By SARAH SHMERLING | Editor-in-Chief
Two weeks after amending orders to lift virtually all restrictions that were previously in place to curb the spread of COVID-19, County of Los Angeles Public Health now “strongly recommends” wearing a mask indoors when in public as a precautionary measure while the Delta variant circulates.
“With increased circulation of the highly transmissible Delta variant, the Los Angeles County Department of Public Health strongly recommends everyone, regardless of vaccination status, wear masks indoors in public places as a precautionary measure,” the department shared in a statement on Monday, June 28. “In the week ending June 12, Delta variants comprised of nearly half of all variants sequenced in Los Angeles County.”
The Delta variants are now responsible for about one in every five new infections of COVID-19 across the county, according to the Centers for Disease Control and Prevention, which is up from about one in every 10 the week prior.
“Fully vaccinated people appear to be well protected from infections with Delta variants, however people with only one vaccine dose of Pfizer or Moderna are not as well-protected,” Public Health reported. “The smaller number of COVID-19 infections identified in people who are fully vaccinated have been mild illnesses.”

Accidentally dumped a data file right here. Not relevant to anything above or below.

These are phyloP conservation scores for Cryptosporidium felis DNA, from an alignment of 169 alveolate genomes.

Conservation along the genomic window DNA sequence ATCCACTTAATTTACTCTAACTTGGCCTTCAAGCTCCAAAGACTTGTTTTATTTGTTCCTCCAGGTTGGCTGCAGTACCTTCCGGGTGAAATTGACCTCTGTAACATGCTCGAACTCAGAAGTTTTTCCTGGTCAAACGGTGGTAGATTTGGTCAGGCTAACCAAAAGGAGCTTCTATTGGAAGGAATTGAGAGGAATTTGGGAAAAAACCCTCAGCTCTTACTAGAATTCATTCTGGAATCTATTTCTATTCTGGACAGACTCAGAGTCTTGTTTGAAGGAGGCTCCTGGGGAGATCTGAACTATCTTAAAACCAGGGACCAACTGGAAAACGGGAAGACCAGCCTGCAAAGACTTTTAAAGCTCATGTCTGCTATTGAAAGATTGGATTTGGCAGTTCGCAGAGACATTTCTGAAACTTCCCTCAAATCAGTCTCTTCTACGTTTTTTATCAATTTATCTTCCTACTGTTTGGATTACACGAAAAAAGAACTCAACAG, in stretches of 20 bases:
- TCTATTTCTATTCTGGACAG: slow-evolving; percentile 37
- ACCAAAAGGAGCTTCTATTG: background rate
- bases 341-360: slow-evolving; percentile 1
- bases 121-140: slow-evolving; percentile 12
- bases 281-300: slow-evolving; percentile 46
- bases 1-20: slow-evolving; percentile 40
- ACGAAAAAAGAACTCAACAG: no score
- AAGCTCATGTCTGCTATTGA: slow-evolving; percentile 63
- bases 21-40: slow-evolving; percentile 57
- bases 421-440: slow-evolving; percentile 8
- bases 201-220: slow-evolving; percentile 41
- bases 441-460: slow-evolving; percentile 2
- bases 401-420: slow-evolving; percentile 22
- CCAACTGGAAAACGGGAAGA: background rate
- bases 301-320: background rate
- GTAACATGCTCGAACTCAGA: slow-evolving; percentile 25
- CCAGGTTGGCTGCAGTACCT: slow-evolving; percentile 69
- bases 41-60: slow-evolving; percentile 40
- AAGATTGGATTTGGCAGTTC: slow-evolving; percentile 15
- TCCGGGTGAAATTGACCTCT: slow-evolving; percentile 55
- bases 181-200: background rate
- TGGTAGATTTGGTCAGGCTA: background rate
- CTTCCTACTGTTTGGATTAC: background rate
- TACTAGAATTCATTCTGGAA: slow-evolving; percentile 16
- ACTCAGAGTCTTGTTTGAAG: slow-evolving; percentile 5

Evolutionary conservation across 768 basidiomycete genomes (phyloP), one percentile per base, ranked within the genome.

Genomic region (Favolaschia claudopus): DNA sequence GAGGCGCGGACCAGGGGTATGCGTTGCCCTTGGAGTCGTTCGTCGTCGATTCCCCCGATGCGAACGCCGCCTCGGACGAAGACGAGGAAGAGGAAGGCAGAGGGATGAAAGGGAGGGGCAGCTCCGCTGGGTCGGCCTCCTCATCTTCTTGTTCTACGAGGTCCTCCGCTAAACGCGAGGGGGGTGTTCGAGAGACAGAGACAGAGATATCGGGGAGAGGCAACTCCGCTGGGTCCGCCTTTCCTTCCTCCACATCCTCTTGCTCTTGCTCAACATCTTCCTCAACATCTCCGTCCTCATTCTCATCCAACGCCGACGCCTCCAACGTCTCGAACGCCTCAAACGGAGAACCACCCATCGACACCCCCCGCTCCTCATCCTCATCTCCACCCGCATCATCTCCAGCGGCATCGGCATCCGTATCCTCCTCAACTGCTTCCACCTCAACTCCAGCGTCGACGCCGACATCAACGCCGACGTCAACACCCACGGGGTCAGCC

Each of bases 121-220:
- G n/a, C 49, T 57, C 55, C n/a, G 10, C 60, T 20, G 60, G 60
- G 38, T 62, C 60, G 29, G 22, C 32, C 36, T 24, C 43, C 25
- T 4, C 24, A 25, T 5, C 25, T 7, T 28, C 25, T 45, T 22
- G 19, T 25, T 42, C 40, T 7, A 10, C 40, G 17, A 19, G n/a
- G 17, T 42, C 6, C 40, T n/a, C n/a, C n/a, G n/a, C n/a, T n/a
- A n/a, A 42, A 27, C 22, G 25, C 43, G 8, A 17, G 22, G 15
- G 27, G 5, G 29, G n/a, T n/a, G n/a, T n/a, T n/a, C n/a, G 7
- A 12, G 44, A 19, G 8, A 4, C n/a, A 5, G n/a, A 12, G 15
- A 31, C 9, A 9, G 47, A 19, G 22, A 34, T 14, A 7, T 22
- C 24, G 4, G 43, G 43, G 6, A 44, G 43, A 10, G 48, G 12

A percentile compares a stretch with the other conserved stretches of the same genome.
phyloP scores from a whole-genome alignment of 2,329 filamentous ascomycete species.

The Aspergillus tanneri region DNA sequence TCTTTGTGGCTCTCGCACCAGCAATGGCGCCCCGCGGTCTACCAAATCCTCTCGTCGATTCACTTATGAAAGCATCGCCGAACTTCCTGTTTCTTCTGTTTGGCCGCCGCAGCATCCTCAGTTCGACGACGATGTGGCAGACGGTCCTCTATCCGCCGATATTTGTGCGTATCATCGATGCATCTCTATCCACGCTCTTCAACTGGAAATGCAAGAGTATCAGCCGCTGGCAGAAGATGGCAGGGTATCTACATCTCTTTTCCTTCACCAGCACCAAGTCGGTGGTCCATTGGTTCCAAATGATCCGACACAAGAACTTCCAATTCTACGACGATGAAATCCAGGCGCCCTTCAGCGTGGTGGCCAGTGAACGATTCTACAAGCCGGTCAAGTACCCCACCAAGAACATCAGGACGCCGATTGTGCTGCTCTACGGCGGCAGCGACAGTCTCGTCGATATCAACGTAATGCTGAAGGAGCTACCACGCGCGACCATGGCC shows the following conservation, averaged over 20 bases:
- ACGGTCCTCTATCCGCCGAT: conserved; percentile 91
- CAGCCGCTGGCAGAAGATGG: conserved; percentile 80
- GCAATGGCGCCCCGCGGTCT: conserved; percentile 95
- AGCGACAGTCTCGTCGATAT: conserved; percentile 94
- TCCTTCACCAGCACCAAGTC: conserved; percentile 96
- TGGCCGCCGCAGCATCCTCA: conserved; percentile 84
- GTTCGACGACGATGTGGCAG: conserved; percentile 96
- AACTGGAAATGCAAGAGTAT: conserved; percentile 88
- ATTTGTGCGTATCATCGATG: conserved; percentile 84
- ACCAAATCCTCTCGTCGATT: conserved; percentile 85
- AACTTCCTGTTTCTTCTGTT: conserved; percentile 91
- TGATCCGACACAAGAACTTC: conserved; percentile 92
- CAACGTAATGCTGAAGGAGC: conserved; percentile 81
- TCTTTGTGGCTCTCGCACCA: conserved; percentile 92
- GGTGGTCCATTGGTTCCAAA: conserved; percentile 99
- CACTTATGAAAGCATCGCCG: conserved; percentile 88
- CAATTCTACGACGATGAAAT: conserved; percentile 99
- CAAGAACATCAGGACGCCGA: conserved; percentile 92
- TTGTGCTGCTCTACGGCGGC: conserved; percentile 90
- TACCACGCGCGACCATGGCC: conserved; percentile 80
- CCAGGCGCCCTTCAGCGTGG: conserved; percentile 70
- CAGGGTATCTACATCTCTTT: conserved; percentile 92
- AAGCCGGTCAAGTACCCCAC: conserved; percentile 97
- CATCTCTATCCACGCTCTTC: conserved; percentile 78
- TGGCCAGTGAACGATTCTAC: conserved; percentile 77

Public Health is urging people to wear masks indoors in public settings, including grocery and retail stores, theaters and family entertainment centers, and workplaces when not everyone’s vaccination status is known.
“Until we better understand how and to who the Delta variant is spreading, everyone should focus on maximum protection with minimum interruption to routine as all businesses operate without other restrictions, like physical distancing and capacity limits,” according to Public Health. “If you aren’t fully vaccinated, your mask is one of the most powerful tools you have to protect yourself and other unvaccinated people. This is especially true when you are in an indoor or crowded outdoor space.”
Public Health Director Dr. Barbara Ferrer shared that while the COVID-19 vaccine provides “very effective protection preventing hospitalizations and death against the Delta variant,” the strain is proving to be more transmissible. It is expected to become more prevalent.
“Mask wearing remains an effective tool for reducing transmission,” Ferrer added, “especially indoors where the virus may be easily spread through inhalation of aerosols emitted by an infected person.”
Anyone 12 and older who lives or works in LA County is eligible to be vaccinated. To make an appointment and find vaccination sites, visit vaccinatelacounty.com. Those without internet access or who are over the age of 65 can call 1-833-540-0472 for more information.
As of June 25, 79.1% of Pacific Palisades and 77% of Palisades Highlands residents have gotten at least one shot, according to data from Public Health.
As the Post went to print Tuesday, the number of confirmed cases of COVID-19 had reached 1,249,835 across the county when factoring in Long Beach and Pasadena, with 24,482 deaths.
Pacific Palisades had reached 858 confirmed cases and 14 deaths Tuesday, with an additional 150 in Palisades Highlands and one death.
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